Man of steel is good as gold for Minnesota man

  • Article by: RICHARD MERYHEW , Star Tribune
  • Updated: June 12, 2013 - 8:50 PM

A 75-year-old comic book plucked from the walls of a western Minnesota house sold at auction for $175,000.

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Lucky find: ‘‘I knew it was worth money, but I had no idea how much,” said David Gonzalez

David Gonzalez has long been a fan of Superman.

“Come on, everybody knows he’s the man,” the 34-year-old home construction and remodeling worker from western Minnesota said Wednesday. “He’s always the man.”

More so for Gonzalez than most.

On Tuesday, the father of four from Hoffman, Minn., learned he would receive a hefty check after a 75-year-old Superman comic book he found while gutting an old house in nearby Elbow Lake was sold in an online auction for $175,000. (The auction house takes 10 percent, leaving Gonzalez with $157,500.)

Making the news even sweeter was the possibility of more green to come: Earlier in the day, Gonzalez’s wife, Deanna, discovered a second comic book featuring the superhero in debris piled outside the Elbow Lake house that they are renovating. That book, wet from rain and missing its cover, shows “Superman fighting dinosaurs” and appears to be nearly as old as the 1938 Action Comics #1 book Gonzalez found in January amid the paper that a former owner used to insulate the home’s ceiling and walls. It also promotes the introduction of another superhero, named “Batman,” in an upcoming issue.

Gonzalez, who bought the house in December for more than $10,000, said Wednesday that he has contacted a collector to determine the book’s value and whether it also should be put up for auction.

“It’s unbelievable,” he said. “It’s not in the best shape, but it’s readable.”

Gonzalez’s first find, featuring a cover of Superman lifting a car, was the comic book that first introduced the superhero to readers.

Vincent Zurzolo, a co-owner of ComicConnect, a New York City online auction house that sold the comic book Tuesday, would not identify the buyer, but said he was from the United States and had been looking for an unrestored copy of that comic book for several months.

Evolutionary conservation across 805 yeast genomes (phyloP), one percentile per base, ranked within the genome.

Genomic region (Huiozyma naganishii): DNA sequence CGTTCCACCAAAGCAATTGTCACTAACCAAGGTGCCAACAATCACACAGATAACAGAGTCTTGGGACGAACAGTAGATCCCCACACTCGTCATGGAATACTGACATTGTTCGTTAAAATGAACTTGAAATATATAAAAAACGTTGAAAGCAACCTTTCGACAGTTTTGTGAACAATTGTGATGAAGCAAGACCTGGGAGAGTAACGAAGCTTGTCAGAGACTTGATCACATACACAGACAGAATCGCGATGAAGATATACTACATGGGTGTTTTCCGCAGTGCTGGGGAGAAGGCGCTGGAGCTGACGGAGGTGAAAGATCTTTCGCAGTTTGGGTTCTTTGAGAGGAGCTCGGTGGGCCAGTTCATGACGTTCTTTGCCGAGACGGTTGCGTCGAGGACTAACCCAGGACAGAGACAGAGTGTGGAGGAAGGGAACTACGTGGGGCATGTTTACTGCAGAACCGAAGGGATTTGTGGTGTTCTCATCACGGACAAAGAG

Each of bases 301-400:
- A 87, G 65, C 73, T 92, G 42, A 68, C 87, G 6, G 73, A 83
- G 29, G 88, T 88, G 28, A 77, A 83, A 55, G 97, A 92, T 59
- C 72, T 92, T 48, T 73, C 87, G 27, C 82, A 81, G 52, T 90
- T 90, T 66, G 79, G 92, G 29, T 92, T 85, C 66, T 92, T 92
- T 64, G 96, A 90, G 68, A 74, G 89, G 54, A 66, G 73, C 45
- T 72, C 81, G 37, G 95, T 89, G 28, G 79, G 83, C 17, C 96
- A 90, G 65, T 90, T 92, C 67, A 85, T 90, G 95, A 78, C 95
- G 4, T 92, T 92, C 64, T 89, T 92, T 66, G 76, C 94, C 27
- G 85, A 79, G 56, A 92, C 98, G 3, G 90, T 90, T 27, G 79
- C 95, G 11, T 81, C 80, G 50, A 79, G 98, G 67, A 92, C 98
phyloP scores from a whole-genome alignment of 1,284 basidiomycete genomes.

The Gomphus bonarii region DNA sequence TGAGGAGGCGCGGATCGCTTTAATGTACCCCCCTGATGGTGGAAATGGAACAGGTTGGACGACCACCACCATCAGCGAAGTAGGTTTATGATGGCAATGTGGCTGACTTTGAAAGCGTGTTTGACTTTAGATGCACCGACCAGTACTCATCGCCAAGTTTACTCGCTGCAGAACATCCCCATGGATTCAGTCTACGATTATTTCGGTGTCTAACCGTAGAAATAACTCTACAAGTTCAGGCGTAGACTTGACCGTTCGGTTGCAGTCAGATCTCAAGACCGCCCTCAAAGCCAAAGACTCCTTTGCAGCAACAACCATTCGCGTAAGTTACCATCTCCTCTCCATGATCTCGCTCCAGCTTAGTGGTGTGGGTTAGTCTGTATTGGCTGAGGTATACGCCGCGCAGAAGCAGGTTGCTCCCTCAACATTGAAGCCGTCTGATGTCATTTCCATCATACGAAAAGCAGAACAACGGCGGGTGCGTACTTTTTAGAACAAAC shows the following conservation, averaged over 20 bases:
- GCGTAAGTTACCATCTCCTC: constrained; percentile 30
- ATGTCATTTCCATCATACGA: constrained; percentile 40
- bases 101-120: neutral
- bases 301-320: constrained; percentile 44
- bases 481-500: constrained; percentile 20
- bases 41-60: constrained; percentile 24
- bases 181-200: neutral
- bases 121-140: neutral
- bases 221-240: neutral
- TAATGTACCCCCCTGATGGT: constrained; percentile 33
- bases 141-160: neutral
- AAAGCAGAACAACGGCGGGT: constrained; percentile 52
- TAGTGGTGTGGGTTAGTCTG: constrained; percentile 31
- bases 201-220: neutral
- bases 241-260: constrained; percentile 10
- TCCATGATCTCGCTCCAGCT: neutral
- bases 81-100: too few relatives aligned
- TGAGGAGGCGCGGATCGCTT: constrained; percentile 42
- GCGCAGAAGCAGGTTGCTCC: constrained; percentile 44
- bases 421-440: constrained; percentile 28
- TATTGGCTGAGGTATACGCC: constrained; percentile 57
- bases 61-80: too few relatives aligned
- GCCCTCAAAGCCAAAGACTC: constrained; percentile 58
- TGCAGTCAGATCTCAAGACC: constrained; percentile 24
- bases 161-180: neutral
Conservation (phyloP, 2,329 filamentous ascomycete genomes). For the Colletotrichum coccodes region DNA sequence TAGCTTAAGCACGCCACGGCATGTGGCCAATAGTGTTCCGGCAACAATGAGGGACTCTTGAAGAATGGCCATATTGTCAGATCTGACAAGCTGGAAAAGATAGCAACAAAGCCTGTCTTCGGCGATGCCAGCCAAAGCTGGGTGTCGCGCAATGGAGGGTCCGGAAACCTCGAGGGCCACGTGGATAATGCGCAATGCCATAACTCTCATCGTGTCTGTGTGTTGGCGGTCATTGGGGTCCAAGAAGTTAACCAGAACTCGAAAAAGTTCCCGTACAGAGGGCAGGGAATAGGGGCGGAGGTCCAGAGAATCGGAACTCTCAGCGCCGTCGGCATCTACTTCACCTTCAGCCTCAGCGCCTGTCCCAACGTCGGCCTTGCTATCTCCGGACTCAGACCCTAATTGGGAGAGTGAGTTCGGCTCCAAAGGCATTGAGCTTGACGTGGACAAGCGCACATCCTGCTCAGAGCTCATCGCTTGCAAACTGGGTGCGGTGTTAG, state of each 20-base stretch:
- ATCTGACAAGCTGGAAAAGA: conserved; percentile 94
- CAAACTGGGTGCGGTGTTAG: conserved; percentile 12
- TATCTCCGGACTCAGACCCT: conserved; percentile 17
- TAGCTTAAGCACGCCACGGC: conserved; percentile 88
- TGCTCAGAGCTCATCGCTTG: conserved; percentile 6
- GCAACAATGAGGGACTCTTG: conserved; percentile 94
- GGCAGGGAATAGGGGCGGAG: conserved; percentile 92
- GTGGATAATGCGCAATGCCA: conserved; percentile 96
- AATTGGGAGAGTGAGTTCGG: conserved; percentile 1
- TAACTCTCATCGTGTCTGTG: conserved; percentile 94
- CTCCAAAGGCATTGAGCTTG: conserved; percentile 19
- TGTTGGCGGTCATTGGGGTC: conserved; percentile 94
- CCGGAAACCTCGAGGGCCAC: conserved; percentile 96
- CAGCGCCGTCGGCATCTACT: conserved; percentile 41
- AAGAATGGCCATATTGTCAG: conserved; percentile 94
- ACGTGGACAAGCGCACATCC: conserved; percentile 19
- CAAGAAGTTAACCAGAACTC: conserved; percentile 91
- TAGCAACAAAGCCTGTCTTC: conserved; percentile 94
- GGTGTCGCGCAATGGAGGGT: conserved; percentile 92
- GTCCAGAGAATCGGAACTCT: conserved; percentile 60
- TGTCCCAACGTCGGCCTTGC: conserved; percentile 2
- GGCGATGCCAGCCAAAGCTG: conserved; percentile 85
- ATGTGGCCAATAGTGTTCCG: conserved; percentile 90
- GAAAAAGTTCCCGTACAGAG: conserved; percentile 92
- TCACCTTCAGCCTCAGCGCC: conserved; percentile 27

Zurzolo said the winning bid was one of 51 submitted since the comic book was put up for auction May 20.

Bidding started at $100 and reached $101,000 the first day. Over the past few weeks, “it just slowly moved up from there,” he said, leveling off at $155,000 Tuesday morning, the final day of bidding.

During the closing hours, however, “it ticked up a bunch,” Zurzolo said.

Because of a tear on the book’s back cover, which happened after Gonzalez grabbed it from his wife’s aunt amid the excitement of his discovery, the book’s condition was downgraded to 1.5 on a 10-point scale and its pre-auction price estimate was listed at $125,000 to $150,000 — about $75,000 less than what it might have been without the tear.

That it ended up selling for more was due largely to the unusual story behind its discovery, Zurzolo said.

Gonzalez said the comic book and insulation fell to the floor after he began poking at the home’s ceiling, damp from a leaky roof, and it collapsed.

Zurzolo described the comic book, which was untouched for decades, as “a virgin comic.”

Gonzalez said Wednesday that while the tear might have cost his family $75,000, “We don’t cry about it. We don’t feel upset about it. I don’t think money brings you happiness.”

Gonzalez said he plans to donate $10,000 to St. Jude Children’s Research Hospital. The remainder will be banked and used at a later date to help pay college expenses for his four children, now ages 6 to 9.

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